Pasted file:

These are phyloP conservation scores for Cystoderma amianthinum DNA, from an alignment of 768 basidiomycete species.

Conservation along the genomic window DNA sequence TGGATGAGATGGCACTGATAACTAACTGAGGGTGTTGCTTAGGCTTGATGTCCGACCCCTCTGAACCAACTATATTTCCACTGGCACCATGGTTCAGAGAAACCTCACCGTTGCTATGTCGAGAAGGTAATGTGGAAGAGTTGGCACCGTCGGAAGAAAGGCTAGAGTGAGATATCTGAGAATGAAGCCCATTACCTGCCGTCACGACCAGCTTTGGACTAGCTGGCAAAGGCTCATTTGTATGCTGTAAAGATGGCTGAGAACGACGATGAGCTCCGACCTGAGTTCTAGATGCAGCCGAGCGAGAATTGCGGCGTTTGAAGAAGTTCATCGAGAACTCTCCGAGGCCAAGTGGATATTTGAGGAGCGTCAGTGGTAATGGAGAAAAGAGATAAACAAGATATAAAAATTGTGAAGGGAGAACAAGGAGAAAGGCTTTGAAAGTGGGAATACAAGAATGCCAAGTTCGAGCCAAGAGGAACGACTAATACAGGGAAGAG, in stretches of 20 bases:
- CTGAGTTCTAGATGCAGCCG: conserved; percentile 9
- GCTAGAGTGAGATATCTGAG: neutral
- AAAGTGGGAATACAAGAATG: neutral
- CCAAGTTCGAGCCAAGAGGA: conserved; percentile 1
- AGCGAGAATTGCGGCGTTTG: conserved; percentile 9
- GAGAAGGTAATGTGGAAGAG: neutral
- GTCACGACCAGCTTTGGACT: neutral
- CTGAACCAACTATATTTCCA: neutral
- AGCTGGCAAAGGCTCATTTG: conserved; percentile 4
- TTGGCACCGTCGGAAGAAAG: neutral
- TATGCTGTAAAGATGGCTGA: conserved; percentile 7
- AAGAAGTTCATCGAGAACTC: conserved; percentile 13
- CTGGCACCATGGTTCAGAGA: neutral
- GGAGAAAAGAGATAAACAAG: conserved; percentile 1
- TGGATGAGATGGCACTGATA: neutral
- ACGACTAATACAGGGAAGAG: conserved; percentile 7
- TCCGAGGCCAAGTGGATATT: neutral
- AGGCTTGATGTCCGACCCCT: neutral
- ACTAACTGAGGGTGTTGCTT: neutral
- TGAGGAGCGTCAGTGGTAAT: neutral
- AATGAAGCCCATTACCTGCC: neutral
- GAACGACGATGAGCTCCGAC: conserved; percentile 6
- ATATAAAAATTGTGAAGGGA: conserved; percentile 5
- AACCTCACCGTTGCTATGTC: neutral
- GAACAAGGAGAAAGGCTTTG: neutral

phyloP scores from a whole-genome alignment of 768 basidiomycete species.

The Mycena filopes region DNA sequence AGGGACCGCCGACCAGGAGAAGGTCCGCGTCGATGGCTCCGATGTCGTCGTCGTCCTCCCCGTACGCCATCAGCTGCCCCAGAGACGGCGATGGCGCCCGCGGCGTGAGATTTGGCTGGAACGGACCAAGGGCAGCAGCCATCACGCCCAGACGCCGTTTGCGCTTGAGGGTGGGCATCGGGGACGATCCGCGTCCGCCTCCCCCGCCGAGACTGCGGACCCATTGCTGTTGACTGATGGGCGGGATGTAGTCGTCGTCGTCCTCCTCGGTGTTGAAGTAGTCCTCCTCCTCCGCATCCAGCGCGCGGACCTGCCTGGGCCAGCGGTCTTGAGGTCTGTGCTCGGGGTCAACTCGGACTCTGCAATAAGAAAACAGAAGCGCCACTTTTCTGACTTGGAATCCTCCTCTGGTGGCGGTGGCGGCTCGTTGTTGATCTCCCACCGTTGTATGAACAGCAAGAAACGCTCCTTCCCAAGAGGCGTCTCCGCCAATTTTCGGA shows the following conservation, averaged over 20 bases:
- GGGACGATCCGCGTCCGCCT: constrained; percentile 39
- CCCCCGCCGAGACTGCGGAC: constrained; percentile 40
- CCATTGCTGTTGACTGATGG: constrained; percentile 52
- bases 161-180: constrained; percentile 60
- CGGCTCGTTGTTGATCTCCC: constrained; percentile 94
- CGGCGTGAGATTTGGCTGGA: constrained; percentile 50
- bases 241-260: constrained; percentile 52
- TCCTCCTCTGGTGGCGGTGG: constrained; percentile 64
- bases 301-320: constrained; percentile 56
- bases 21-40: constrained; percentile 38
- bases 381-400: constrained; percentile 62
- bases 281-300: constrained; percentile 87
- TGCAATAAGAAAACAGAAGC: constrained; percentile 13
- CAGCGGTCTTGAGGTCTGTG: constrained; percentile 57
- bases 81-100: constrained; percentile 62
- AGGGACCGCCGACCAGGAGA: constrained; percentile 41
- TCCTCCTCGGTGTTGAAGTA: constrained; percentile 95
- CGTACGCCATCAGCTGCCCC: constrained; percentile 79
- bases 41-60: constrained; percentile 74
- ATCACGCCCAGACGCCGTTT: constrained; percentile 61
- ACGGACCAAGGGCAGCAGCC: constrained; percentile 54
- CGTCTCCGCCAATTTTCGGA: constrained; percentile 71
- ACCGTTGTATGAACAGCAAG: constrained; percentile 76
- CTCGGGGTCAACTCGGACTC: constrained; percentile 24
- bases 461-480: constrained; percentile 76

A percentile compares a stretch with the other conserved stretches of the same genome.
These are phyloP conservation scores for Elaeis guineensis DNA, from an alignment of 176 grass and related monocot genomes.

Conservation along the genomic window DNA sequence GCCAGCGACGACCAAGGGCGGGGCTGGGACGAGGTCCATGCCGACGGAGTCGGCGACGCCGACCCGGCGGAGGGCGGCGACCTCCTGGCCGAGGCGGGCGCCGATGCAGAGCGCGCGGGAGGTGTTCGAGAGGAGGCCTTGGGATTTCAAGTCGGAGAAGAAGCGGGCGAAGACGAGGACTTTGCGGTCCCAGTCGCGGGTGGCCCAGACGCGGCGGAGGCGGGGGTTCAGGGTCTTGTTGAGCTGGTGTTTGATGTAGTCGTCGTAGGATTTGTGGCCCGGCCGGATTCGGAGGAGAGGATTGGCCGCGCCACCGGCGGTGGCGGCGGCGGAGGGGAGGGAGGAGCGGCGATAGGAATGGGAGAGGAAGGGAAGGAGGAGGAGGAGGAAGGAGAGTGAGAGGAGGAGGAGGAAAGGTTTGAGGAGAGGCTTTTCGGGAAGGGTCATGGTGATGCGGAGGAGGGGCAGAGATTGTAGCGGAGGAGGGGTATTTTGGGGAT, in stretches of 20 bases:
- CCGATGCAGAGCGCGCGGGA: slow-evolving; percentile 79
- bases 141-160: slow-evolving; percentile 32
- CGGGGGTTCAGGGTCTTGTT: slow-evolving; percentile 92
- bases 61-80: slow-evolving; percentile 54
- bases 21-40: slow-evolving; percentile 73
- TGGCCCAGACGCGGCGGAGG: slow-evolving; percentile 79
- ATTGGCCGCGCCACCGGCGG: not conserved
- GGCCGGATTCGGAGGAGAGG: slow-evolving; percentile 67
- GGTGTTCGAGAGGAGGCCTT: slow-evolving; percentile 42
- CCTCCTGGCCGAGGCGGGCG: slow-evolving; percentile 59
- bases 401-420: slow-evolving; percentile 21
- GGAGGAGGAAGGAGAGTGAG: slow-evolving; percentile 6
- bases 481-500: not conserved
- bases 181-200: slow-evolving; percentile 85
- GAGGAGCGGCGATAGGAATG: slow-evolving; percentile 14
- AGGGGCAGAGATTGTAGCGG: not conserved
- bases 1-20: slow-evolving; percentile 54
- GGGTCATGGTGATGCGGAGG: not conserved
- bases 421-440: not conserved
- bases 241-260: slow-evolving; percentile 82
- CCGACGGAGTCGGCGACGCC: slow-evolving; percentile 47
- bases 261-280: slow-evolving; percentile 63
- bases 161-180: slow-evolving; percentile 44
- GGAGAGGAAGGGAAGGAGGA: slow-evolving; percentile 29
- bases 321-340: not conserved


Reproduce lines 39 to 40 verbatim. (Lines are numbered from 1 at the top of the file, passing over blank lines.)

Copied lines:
- bases 21-40: constrained; percentile 38
- bases 381-400: constrained; percentile 62